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Policy changes to boost housing diversity

Housing and property Planning

The Government is making it easier to build more affordable and diverse housing across NSW.

Deputy Secretary of Planning Policy at the Department of Planning and Environment, Brett Whitworth, said changes had been made to the State Environmental Planning Policy (Housing) 2021 to encourage more affordable rental housing in the regions, build-to-rent, aboriginal social housing and seniors’ independent living units.

“This Government is committed to making housing more affordable and accessible for the people of NSW and we’re pulling every lever at our disposal to make it happen, from shared equity schemes to land tax reform and amendments to planning rules,” Mr Whitworth said.

“We’re encouraging the delivery of more affordable rental housing close to jobs, shops and restaurants in our regions, by incentivising ‘infill’ developments within a 10-minute walk from local centres and business areas.

“We’re also increasing the number of build-to-rent (BTR) housing developments that will be considered state significant, speeding up the assessment process.

“The government wants to see every Aboriginal person in NSW in a position to have equal access to affordable housing. To enable this goal, we are providing the Aboriginal Housing Office with the ability to self-assess and fast track the delivery of housing developments with up to 60 homes.”

Specific changes include:

  • Expanding the area for infill affordable housing to take advantage of floorspace bonuses from 400 to 800 metres from business and mixed-use zones in the regions;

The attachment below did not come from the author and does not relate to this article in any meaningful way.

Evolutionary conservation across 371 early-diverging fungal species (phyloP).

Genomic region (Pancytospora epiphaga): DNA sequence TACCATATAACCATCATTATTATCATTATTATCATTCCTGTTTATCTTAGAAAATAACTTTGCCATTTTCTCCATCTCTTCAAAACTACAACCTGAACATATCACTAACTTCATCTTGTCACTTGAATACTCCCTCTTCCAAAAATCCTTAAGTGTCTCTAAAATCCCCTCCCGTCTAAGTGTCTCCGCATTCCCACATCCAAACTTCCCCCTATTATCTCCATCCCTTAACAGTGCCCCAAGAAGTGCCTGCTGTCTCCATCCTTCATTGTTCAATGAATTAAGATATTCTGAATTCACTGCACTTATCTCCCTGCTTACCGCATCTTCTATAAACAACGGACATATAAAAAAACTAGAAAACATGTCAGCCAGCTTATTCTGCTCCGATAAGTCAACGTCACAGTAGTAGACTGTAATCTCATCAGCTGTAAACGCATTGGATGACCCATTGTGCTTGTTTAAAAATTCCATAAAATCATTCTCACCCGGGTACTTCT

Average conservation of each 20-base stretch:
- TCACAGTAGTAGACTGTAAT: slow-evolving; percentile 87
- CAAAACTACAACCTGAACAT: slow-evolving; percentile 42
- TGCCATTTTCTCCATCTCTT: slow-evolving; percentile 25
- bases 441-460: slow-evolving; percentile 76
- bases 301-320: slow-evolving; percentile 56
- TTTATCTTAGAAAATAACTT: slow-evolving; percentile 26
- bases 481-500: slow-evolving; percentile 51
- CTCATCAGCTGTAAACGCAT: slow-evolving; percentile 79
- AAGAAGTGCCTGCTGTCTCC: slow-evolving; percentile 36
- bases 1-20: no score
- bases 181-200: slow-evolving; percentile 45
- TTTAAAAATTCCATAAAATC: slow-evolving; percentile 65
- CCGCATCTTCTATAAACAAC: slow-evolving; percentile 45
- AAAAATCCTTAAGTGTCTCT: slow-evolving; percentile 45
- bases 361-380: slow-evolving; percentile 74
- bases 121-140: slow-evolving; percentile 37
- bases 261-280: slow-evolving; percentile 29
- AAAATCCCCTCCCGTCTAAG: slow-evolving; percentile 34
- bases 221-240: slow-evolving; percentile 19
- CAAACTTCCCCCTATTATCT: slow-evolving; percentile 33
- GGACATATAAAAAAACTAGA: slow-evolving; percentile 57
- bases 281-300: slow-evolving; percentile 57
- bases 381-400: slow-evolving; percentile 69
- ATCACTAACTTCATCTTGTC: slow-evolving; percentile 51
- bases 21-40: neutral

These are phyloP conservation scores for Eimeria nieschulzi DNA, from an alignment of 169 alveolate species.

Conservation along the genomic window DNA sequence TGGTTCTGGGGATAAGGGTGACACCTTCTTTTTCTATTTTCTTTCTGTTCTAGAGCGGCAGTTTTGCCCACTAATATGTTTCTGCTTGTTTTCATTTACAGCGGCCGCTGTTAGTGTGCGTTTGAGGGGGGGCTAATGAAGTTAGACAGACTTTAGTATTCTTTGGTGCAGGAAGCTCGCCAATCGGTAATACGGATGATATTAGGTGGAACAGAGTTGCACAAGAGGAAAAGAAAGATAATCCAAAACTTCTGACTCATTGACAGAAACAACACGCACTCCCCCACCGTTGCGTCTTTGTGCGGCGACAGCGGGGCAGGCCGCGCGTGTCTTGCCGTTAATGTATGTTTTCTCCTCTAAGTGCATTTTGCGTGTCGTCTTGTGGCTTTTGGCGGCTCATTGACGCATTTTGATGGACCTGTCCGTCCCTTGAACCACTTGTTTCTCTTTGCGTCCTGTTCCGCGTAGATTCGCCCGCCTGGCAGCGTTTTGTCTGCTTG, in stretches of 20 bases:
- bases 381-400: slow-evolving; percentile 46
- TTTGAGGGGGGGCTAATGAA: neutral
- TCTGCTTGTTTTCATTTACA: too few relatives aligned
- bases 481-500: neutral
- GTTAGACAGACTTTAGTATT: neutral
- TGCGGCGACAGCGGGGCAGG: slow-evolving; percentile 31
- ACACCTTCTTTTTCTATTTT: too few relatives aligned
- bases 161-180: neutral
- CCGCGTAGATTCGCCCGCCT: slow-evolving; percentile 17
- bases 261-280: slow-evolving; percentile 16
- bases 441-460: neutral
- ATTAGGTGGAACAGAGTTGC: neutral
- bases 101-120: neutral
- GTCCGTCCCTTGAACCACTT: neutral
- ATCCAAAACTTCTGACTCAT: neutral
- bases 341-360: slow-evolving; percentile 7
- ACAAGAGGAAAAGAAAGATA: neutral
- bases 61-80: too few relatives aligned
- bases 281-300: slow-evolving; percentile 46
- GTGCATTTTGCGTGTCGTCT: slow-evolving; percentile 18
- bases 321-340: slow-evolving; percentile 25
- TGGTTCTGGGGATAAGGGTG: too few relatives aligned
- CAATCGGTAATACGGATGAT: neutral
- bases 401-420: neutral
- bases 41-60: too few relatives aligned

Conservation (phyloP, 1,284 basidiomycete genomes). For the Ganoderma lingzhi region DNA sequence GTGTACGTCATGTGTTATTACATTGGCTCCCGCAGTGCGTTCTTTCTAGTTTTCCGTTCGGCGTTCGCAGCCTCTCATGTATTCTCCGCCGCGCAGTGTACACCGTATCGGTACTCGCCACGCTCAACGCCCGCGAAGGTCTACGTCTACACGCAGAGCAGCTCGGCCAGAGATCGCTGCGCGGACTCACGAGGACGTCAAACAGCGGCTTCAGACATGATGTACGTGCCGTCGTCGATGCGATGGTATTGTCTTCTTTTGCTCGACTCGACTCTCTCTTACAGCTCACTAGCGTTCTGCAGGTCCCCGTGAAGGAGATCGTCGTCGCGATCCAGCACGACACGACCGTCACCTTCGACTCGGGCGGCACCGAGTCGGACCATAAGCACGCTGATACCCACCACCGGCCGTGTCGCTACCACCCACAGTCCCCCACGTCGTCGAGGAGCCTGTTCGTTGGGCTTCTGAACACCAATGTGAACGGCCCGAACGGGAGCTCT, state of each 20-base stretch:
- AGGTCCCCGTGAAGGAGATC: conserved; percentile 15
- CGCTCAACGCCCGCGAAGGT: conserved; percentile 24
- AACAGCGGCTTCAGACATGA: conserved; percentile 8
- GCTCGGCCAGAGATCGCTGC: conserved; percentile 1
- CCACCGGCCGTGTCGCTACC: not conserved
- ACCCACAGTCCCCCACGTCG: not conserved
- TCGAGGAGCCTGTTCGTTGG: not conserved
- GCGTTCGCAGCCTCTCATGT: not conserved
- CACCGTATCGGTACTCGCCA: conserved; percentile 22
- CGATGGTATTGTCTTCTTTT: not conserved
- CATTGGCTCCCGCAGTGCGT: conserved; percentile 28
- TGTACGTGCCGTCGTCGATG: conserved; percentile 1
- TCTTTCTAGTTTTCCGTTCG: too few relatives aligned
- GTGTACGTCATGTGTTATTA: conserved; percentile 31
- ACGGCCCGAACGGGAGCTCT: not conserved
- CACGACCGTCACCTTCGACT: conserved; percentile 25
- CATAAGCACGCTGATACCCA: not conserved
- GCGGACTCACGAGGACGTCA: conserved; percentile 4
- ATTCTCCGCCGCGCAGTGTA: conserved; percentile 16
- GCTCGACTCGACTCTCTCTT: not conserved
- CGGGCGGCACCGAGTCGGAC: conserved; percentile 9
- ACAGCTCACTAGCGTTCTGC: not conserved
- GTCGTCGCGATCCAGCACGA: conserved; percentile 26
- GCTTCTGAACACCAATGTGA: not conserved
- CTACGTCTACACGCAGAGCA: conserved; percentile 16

• Extending the infill affordable housing floorspace bonuses to also apply to shop-top housing;
  • Removing the requirement for BTR housing in B3 commercial zones to be readily convertible to another use and lowering the State Significant Development threshold from $100 million to $50 million in Greater Sydney and $30 million elsewhere;
  • Simplifying the minimum lot standards for co-living housing to provide greater consistency;
  • Creating a self-assessment pathway for the Aboriginal Housing Office to self- assess developments of up to 60 homes; and
  • Allowing all seniors living, including independent living unit developments, in R2 Low Density Residential zones.

These changes support the NSW Government’s $2.8 billion investment as part of the 2022-2023 NSW Budget to improve housing supply, fast-track critical infrastructure and offer financial relief for first home buyers over the next four years.

Artist impression of housing